Ask any interior designer and they’ll tell you that decoration inspiration can come from, literally, anywhere. That’s…terrifying.
Even if you’re shouting buzzwords like ‘coastal chic’ and ‘classic reinterpreted’ to the sky – the hardest part of transforming ideas into a beautiful room is often knowing how to take the first step.
Today, we’re introducing you to the humble concept board – a tool to help organise your thoughts on style, colours, and textures into visual blueprints for your home renovation project. Let’s go!
What’s the big deal?
There’s a reason interior designers use concept boards to sell their vision to clients. It’s the perfect communicative tool for you, and anyone else, to picture what the final room could look like.
It allows you to share your vision with painters, renovators, or the CEO of renovation decisions (a.k.a. wife) because how do you even describe taupe colour?
Best of all, you can let your creative juices run wild before making scary (expensive) commitments like Italian marble table tops.
Keeping an inspirational scrapbook is a great idea for anyone in the market to redecorate. Cut out images from magazines and pieces of fabrics, or print out images you find online – anything that speaks to you.
It doesn’t have to be an image, it could be an item or concept that really inspires you. It might be a family memento, a shade of paint, a grain of wood, a piece of jewellery, a texture, or maybe just a photograph you can’t get enough of.
Figure out what it is that you love about that image or item – is it the colour or the pattern? Research and pursue these trends. Scribble down your observations.
Once you find THE ONE, you’re ready to start on your board.
Once you have a rough idea of your theme or anchor colour, you’ll need to collect your samples and swatches.
There are lots of ways to pull a board together. Samples of real paint, carpet, and wallpaper are ideal for getting a feel (literally) of the room and its various textures. You can usually get these from manufacturers, hardware stores, or wallpaper stores for free or for a small fee – just ask!
We’d recommend mounting these pieces on hardy foam boards using rubber cement.
Combine these with images from sales catalogues, magazines, and print-outs. Furniture, lighting, paintings you love, or general images that capture the mood.
Next, work out which you want as your dominant colour, and select several complementary colours. You can do this by referring to a colour wheel to see which colours work well with each other.
You can also read our article on colour psychology for your room here.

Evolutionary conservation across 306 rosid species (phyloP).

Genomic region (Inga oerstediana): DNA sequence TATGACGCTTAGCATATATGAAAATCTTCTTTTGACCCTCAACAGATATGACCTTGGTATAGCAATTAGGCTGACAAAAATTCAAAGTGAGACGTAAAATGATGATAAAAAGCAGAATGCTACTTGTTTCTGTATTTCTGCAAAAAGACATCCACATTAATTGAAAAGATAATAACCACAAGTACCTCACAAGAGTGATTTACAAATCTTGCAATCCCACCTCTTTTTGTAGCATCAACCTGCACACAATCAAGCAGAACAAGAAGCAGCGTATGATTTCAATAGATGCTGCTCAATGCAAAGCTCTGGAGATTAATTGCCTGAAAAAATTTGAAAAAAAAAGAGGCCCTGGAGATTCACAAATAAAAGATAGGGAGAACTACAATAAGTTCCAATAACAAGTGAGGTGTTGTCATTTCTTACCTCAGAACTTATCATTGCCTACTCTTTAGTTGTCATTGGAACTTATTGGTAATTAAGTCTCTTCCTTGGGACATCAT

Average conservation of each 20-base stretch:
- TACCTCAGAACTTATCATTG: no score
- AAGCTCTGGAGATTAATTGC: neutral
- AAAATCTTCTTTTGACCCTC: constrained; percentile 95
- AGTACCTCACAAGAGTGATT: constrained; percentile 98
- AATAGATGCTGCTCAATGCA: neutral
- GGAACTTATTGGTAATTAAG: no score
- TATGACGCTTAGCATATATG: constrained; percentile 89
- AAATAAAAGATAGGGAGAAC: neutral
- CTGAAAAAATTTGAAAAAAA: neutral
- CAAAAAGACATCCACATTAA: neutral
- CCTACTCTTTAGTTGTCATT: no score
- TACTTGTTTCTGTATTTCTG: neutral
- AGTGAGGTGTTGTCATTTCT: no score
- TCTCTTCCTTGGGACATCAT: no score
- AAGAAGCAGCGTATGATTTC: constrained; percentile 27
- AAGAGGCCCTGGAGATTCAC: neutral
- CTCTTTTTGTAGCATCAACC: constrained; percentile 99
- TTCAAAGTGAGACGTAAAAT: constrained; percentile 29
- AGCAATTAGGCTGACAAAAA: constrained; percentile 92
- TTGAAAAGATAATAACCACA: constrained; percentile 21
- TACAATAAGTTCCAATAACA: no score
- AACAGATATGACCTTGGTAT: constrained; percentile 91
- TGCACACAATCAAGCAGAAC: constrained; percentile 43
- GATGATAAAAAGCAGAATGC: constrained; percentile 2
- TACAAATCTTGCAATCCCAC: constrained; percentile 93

There are no hard and fast rules as you place elements on the board, just aim ensure that you have varying references for how you want something to look. If you like a certain colour palette, look for images and swatches of different things in similar colours.
Compare and contrast your elements. Bring out colour in different ways – be it the colours in a headboard or the type of finish on a feature wall.
Make sure that when you step back and enjoy your handiwork, you’re viewing it under similar lighting conditions that you intend to light your room with.
Lay out your samples and images in a way that makes more sense (e.g place ceiling swatches at the top of the board and flooring references at the bottom.
We’d also recommend printing out a floor plan/ image of the room to add to the centre of the board. You can then pepper your inspirational images around the edges of the board.
Keep adding to the board, piece by piece. Play with it, keep refining it and have fun! Once you have a final board – it will be your ultimate tool for communication. Plus, it’s a good way to keep your purchase considerations in check.
As much as we love these physical boards with paint swatches, there are also plenty of digital tools that can help you.
Pinterest – What would any mention of aesthetic inspiration be without Pinterest? Pinterest allows you to create online tag boards of images you find during your leisurely time online. It’s perfect for pulling together mood boards.
RoomSketcher – The free trial of this handy software allows you to map out exactly where you want which colours to go.
This article was originally published as Your interior project needs a concept board – Here’s why by atap.co and is written by Dani Willat.